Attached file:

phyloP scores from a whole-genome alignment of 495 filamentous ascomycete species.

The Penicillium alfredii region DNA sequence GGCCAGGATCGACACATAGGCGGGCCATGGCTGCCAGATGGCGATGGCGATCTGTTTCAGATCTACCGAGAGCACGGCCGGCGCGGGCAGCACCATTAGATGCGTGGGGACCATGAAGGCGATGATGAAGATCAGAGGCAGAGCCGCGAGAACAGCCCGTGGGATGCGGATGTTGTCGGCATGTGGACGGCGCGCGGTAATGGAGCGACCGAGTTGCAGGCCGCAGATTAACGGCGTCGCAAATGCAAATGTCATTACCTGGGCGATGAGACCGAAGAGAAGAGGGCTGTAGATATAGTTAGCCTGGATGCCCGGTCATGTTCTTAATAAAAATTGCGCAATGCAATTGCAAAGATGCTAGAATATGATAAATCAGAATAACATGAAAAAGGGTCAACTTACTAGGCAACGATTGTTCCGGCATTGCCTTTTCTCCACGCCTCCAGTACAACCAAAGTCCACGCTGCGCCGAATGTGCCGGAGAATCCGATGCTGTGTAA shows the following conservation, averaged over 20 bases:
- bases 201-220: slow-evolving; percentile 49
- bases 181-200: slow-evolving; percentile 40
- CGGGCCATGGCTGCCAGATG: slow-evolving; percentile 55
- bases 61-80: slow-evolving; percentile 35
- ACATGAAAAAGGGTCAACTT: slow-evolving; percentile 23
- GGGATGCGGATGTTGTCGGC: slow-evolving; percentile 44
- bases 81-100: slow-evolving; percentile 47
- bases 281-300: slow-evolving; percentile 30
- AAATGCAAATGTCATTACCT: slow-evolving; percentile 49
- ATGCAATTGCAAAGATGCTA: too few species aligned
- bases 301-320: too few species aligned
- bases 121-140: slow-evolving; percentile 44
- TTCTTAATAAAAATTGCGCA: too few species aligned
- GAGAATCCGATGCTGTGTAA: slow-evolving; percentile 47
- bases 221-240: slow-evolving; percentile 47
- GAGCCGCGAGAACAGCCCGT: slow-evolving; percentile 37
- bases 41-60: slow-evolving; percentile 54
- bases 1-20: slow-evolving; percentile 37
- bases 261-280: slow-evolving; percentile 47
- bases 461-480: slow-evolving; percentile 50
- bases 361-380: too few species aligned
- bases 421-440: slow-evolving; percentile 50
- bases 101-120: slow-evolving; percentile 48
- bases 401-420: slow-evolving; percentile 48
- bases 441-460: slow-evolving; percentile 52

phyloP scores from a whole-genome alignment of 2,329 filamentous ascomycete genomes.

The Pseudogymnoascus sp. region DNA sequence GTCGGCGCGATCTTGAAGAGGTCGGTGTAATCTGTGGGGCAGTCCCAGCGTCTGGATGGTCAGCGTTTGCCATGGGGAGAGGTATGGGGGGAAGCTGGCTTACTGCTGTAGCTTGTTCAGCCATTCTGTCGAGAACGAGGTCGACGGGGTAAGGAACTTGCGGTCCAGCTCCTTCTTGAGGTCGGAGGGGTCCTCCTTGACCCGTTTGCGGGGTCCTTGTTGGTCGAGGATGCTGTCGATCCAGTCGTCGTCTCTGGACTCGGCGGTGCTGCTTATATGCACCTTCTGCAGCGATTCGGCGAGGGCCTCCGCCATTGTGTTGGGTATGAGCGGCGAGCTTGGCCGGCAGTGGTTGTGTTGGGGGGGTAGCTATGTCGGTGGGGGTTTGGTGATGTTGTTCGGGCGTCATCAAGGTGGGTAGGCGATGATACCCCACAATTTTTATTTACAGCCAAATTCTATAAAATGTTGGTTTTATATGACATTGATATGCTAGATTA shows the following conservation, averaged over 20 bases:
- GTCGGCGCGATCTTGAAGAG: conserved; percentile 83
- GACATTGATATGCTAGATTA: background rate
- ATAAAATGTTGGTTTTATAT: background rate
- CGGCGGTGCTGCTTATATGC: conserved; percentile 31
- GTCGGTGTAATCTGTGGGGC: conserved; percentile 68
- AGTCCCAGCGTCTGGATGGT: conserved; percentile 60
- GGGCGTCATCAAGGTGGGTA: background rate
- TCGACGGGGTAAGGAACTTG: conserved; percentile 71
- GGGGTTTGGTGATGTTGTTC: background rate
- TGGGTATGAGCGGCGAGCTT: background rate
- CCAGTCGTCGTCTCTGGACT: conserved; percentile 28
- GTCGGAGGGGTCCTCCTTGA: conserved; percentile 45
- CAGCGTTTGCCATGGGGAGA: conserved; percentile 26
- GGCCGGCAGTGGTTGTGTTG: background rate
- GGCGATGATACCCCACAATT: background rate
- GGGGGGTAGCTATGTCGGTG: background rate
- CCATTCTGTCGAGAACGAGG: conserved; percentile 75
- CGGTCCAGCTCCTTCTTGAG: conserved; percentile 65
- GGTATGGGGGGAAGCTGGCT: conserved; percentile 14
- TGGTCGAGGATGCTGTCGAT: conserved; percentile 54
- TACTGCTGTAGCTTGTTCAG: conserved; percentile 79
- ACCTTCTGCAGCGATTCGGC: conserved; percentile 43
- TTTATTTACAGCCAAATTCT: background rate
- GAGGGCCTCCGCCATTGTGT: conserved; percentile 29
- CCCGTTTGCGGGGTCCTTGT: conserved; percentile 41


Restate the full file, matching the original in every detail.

phyloP scores from a whole-genome alignment of 495 filamentous ascomycete species.

The Penicillium alfredii region DNA sequence GGCCAGGATCGACACATAGGCGGGCCATGGCTGCCAGATGGCGATGGCGATCTGTTTCAGATCTACCGAGAGCACGGCCGGCGCGGGCAGCACCATTAGATGCGTGGGGACCATGAAGGCGATGATGAAGATCAGAGGCAGAGCCGCGAGAACAGCCCGTGGGATGCGGATGTTGTCGGCATGTGGACGGCGCGCGGTAATGGAGCGACCGAGTTGCAGGCCGCAGATTAACGGCGTCGCAAATGCAAATGTCATTACCTGGGCGATGAGACCGAAGAGAAGAGGGCTGTAGATATAGTTAGCCTGGATGCCCGGTCATGTTCTTAATAAAAATTGCGCAATGCAATTGCAAAGATGCTAGAATATGATAAATCAGAATAACATGAAAAAGGGTCAACTTACTAGGCAACGATTGTTCCGGCATTGCCTTTTCTCCACGCCTCCAGTACAACCAAAGTCCACGCTGCGCCGAATGTGCCGGAGAATCCGATGCTGTGTAA shows the following conservation, averaged over 20 bases:
- bases 201-220: slow-evolving; percentile 49
- bases 181-200: slow-evolving; percentile 40
- CGGGCCATGGCTGCCAGATG: slow-evolving; percentile 55
- bases 61-80: slow-evolving; percentile 35
- ACATGAAAAAGGGTCAACTT: slow-evolving; percentile 23
- GGGATGCGGATGTTGTCGGC: slow-evolving; percentile 44
- bases 81-100: slow-evolving; percentile 47
- bases 281-300: slow-evolving; percentile 30
- AAATGCAAATGTCATTACCT: slow-evolving; percentile 49
- ATGCAATTGCAAAGATGCTA: too few species aligned
- bases 301-320: too few species aligned
- bases 121-140: slow-evolving; percentile 44
- TTCTTAATAAAAATTGCGCA: too few species aligned
- GAGAATCCGATGCTGTGTAA: slow-evolving; percentile 47
- bases 221-240: slow-evolving; percentile 47
- GAGCCGCGAGAACAGCCCGT: slow-evolving; percentile 37
- bases 41-60: slow-evolving; percentile 54
- bases 1-20: slow-evolving; percentile 37
- bases 261-280: slow-evolving; percentile 47
- bases 461-480: slow-evolving; percentile 50
- bases 361-380: too few species aligned
- bases 421-440: slow-evolving; percentile 50
- bases 101-120: slow-evolving; percentile 48
- bases 401-420: slow-evolving; percentile 48
- bases 441-460: slow-evolving; percentile 52

phyloP scores from a whole-genome alignment of 2,329 filamentous ascomycete genomes.

The Pseudogymnoascus sp. region DNA sequence GTCGGCGCGATCTTGAAGAGGTCGGTGTAATCTGTGGGGCAGTCCCAGCGTCTGGATGGTCAGCGTTTGCCATGGGGAGAGGTATGGGGGGAAGCTGGCTTACTGCTGTAGCTTGTTCAGCCATTCTGTCGAGAACGAGGTCGACGGGGTAAGGAACTTGCGGTCCAGCTCCTTCTTGAGGTCGGAGGGGTCCTCCTTGACCCGTTTGCGGGGTCCTTGTTGGTCGAGGATGCTGTCGATCCAGTCGTCGTCTCTGGACTCGGCGGTGCTGCTTATATGCACCTTCTGCAGCGATTCGGCGAGGGCCTCCGCCATTGTGTTGGGTATGAGCGGCGAGCTTGGCCGGCAGTGGTTGTGTTGGGGGGGTAGCTATGTCGGTGGGGGTTTGGTGATGTTGTTCGGGCGTCATCAAGGTGGGTAGGCGATGATACCCCACAATTTTTATTTACAGCCAAATTCTATAAAATGTTGGTTTTATATGACATTGATATGCTAGATTA shows the following conservation, averaged over 20 bases:
- GTCGGCGCGATCTTGAAGAG: conserved; percentile 83
- GACATTGATATGCTAGATTA: background rate
- ATAAAATGTTGGTTTTATAT: background rate
- CGGCGGTGCTGCTTATATGC: conserved; percentile 31
- GTCGGTGTAATCTGTGGGGC: conserved; percentile 68
- AGTCCCAGCGTCTGGATGGT: conserved; percentile 60
- GGGCGTCATCAAGGTGGGTA: background rate
- TCGACGGGGTAAGGAACTTG: conserved; percentile 71
- GGGGTTTGGTGATGTTGTTC: background rate
- TGGGTATGAGCGGCGAGCTT: background rate
- CCAGTCGTCGTCTCTGGACT: conserved; percentile 28
- GTCGGAGGGGTCCTCCTTGA: conserved; percentile 45
- CAGCGTTTGCCATGGGGAGA: conserved; percentile 26
- GGCCGGCAGTGGTTGTGTTG: background rate
- GGCGATGATACCCCACAATT: background rate
- GGGGGGTAGCTATGTCGGTG: background rate
- CCATTCTGTCGAGAACGAGG: conserved; percentile 75
- CGGTCCAGCTCCTTCTTGAG: conserved; percentile 65
- GGTATGGGGGGAAGCTGGCT: conserved; percentile 14
- TGGTCGAGGATGCTGTCGAT: conserved; percentile 54
- TACTGCTGTAGCTTGTTCAG: conserved; percentile 79
- ACCTTCTGCAGCGATTCGGC: conserved; percentile 43
- TTTATTTACAGCCAAATTCT: background rate
- GAGGGCCTCCGCCATTGTGT: conserved; percentile 29
- CCCGTTTGCGGGGTCCTTGT: conserved; percentile 41